The Veriblog

Blogger Spotlight: ONC’s Response to ASCO 2017

Even though ASCO 2017 wrapped up over a month ago, we are still pretty curious and interested in what’s to come from the oncology community. We’re especially excited to hear what real attendees have to say about their experiences.

 

Our curiosity sparked us to reach out to one of our Oncologists who went to ASCO 2017, and find out what he really thought about the plenary session topic, which focused on a symptom tracking tool to help foster better communication and outcomes (link here).

 

With a topic so close to our hearts at Verilogue,  we were extra intrigued to hear a physician’s reaction!

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Are DTC TV Ads “Scaring” Patients?

A recent BBC article (“Medicine Information Leaflets ‘Too Scary’ says Experts”) illustrated how word choice and framing of side effects on drug inserts may sway patients towards not taking their medication. But why? The Academy of Medical Sciences report, which the BBC quotes, shares that patients may be confused, anxious, and/or off-put by the current way side effects are labeled “possible” or “serious” with little further explanation.

 

This got us thinking, how many times have you seen a commercial for a prescription drug (aka a DTC TV Ad) and not noticed the portion that’s dedicated to listing the side effects? Does this medium “scare” patients too?

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Trends in Oncology: Metaphor Basics

The treatment discussion as a whole has been impacted by the launch of new classes of treatment and new products over the past year. One third (10/30) of newly approved molecules in the European Union in 2016 were drugs for use in oncology.

As we continue our look at trends across Verilogue’s conversation database, one common device physicians and patients often can use to discuss treatment options is a metaphor.

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2017 ACC, Opinions, Feedback and More from Our Docs

At this year’s American College of Cardiology (ACC) Annual Meeting, medical professionals from all over the world gathered to unite in the continuous fight for heart health. While I was unfortunately unable to attend, we did get to speak with several of our panel physicians who experienced the congress first hand. This year we had a unique opportunity to interview some of the attending physicians to hear their unbiased thoughts and opinions following the conclusion of the conference. These results helped us shape our expectations for the world of Cardiology in years to come.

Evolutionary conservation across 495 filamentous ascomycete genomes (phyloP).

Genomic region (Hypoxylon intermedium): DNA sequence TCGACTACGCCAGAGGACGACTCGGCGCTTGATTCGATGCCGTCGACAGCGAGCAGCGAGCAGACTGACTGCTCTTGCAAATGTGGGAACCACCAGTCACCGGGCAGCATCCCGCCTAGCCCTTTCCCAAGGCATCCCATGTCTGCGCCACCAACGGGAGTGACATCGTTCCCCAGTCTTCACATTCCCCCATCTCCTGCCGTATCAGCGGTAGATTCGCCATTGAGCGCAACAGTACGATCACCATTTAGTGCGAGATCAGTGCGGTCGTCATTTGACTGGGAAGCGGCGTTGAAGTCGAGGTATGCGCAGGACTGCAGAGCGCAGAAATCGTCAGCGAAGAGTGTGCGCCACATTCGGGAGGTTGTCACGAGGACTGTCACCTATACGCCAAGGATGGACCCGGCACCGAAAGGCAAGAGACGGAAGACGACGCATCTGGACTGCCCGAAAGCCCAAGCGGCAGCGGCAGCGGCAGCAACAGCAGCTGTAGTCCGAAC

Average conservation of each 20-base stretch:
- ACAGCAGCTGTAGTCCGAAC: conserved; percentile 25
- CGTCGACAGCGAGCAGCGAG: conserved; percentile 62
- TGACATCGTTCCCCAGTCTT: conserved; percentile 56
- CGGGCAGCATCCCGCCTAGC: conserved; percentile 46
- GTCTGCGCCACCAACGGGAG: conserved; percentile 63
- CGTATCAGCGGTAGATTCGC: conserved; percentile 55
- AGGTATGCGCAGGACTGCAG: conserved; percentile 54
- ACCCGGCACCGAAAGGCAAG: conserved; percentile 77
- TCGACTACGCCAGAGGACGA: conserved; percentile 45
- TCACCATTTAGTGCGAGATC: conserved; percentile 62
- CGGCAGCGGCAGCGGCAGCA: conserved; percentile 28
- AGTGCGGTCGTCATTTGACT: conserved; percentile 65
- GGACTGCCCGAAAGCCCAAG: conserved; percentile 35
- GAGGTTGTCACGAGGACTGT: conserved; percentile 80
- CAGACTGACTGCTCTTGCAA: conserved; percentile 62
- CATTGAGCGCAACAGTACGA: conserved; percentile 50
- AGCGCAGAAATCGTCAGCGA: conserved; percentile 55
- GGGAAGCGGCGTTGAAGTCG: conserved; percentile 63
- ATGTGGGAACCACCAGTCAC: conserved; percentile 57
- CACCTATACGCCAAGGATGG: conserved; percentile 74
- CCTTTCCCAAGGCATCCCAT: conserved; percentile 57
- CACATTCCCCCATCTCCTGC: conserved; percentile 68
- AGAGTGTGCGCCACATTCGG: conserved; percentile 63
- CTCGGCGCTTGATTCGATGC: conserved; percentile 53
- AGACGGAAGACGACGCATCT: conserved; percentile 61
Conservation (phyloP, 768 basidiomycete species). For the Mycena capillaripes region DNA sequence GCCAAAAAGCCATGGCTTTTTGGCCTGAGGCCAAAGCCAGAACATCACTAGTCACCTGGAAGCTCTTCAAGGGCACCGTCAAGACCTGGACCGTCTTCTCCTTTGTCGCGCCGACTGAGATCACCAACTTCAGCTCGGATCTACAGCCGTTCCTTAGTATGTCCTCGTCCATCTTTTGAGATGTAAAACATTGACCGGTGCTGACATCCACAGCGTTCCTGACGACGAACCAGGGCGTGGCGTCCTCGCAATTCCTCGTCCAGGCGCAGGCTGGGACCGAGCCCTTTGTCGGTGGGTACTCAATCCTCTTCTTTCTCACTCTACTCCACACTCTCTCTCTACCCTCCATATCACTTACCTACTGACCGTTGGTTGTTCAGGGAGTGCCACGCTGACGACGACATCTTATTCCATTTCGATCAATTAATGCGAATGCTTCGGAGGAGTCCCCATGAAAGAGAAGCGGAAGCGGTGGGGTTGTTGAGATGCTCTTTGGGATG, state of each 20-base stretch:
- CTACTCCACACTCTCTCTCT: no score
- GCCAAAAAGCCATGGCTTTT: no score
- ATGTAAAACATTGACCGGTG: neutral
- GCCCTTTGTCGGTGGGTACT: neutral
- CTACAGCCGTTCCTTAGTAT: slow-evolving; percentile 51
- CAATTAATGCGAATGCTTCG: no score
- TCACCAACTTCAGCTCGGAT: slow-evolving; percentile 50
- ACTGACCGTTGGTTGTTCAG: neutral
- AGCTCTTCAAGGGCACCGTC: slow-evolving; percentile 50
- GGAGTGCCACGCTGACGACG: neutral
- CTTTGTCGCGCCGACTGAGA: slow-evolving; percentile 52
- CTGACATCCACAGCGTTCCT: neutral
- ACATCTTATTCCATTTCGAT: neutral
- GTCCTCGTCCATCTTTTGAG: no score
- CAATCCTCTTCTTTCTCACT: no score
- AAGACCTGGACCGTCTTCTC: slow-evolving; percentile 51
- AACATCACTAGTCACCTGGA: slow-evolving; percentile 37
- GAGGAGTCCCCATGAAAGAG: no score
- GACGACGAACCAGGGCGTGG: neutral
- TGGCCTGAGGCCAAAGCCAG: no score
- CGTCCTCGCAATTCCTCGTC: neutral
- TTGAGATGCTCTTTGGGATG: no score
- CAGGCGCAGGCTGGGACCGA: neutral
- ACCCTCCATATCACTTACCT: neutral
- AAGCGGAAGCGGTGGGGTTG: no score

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Ling 101: How to Decode Conversational Roles

Last month we shared with you how certain linguistic methodologies can provide meaningful content to shape your marketing decisions. Now that you know how linguistics can be applied, let’s dive deeper and talk more about the first big idea of discourse analysis.

Discourse analysis at it’s core can be defined as studying the way language is used in context.  Instead of just knowing what it is and how discourse analysis can be useful for you, we decided to break it down even further in a mini-series called “Ling 101”. You’re welcome!

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Three Conference Tips for Attending Your Next Big Event

How many times have you found yourself at a conference, attending sessions you have no interest in, and then spending most of the night catching up on work?  Hopefully, not many but a bad conference experience can happen. Many people find themselves ebbing and flowing through conference highs and lows throughout the day, from networking with high potential clients to waiting for people to visit your booth.

Fortunately, we’ve combined our top three tips and tricks to making it past the lows and focusing on the highs at your next conference.

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Solving Your Marketing Problems with Linguistics

When you ask a linguist what the most common question they get asked is, you’re most likely going to hear “how many languages do you speak?” This questions isn’t a bad or wrong question, but it showcases how focused the image of linguistics is to many people. I mean, just take a quick search for “linguistic jobs” and you’ll see many of them are translation/transcription work. This idea is definitely in need of a refresh.

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